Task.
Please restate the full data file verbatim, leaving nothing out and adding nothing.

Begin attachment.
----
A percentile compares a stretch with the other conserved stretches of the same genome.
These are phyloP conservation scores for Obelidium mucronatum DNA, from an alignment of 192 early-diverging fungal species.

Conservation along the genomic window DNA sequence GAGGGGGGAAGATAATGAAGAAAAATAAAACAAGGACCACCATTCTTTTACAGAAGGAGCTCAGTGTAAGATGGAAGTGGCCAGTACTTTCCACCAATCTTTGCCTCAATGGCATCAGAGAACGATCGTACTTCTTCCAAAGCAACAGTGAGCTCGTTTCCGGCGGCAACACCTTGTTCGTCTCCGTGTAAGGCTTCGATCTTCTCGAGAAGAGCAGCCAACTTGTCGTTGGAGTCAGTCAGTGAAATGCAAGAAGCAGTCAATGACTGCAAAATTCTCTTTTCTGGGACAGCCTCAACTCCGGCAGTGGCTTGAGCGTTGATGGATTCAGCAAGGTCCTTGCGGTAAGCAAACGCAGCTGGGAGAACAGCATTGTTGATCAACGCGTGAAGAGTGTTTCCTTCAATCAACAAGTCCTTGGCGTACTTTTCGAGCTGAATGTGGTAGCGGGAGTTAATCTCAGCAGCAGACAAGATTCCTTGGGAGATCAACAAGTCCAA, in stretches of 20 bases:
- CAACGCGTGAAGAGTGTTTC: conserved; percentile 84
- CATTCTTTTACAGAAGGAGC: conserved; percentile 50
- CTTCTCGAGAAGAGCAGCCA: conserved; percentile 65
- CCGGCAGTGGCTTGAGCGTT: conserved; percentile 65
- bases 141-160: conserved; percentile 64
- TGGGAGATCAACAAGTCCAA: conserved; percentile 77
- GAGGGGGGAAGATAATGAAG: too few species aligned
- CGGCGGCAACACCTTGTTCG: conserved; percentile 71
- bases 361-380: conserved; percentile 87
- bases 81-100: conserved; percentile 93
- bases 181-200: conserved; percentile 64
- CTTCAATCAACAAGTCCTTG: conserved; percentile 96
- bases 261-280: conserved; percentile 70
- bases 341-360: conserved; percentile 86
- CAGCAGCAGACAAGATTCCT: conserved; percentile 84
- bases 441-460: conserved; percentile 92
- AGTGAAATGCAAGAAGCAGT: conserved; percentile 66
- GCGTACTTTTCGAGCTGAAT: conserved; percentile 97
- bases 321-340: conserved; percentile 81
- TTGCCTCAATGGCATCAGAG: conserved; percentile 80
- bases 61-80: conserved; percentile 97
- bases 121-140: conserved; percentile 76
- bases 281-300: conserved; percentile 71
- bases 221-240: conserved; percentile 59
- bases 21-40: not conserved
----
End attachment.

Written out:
A percentile compares a stretch with the other conserved stretches of the same genome.
These are phyloP conservation scores for Obelidium mucronatum DNA, from an alignment of 192 early-diverging fungal species.

Conservation along the genomic window DNA sequence GAGGGGGGAAGATAATGAAGAAAAATAAAACAAGGACCACCATTCTTTTACAGAAGGAGCTCAGTGTAAGATGGAAGTGGCCAGTACTTTCCACCAATCTTTGCCTCAATGGCATCAGAGAACGATCGTACTTCTTCCAAAGCAACAGTGAGCTCGTTTCCGGCGGCAACACCTTGTTCGTCTCCGTGTAAGGCTTCGATCTTCTCGAGAAGAGCAGCCAACTTGTCGTTGGAGTCAGTCAGTGAAATGCAAGAAGCAGTCAATGACTGCAAAATTCTCTTTTCTGGGACAGCCTCAACTCCGGCAGTGGCTTGAGCGTTGATGGATTCAGCAAGGTCCTTGCGGTAAGCAAACGCAGCTGGGAGAACAGCATTGTTGATCAACGCGTGAAGAGTGTTTCCTTCAATCAACAAGTCCTTGGCGTACTTTTCGAGCTGAATGTGGTAGCGGGAGTTAATCTCAGCAGCAGACAAGATTCCTTGGGAGATCAACAAGTCCAA, in stretches of 20 bases:
- CAACGCGTGAAGAGTGTTTC: conserved; percentile 84
- CATTCTTTTACAGAAGGAGC: conserved; percentile 50
- CTTCTCGAGAAGAGCAGCCA: conserved; percentile 65
- CCGGCAGTGGCTTGAGCGTT: conserved; percentile 65
- bases 141-160: conserved; percentile 64
- TGGGAGATCAACAAGTCCAA: conserved; percentile 77
- GAGGGGGGAAGATAATGAAG: too few species aligned
- CGGCGGCAACACCTTGTTCG: conserved; percentile 71
- bases 361-380: conserved; percentile 87
- bases 81-100: conserved; percentile 93
- bases 181-200: conserved; percentile 64
- CTTCAATCAACAAGTCCTTG: conserved; percentile 96
- bases 261-280: conserved; percentile 70
- bases 341-360: conserved; percentile 86
- CAGCAGCAGACAAGATTCCT: conserved; percentile 84
- bases 441-460: conserved; percentile 92
- AGTGAAATGCAAGAAGCAGT: conserved; percentile 66
- GCGTACTTTTCGAGCTGAAT: conserved; percentile 97
- bases 321-340: conserved; percentile 81
- TTGCCTCAATGGCATCAGAG: conserved; percentile 80
- bases 61-80: conserved; percentile 97
- bases 121-140: conserved; percentile 76
- bases 281-300: conserved; percentile 71
- bases 221-240: conserved; percentile 59
- bases 21-40: not conserved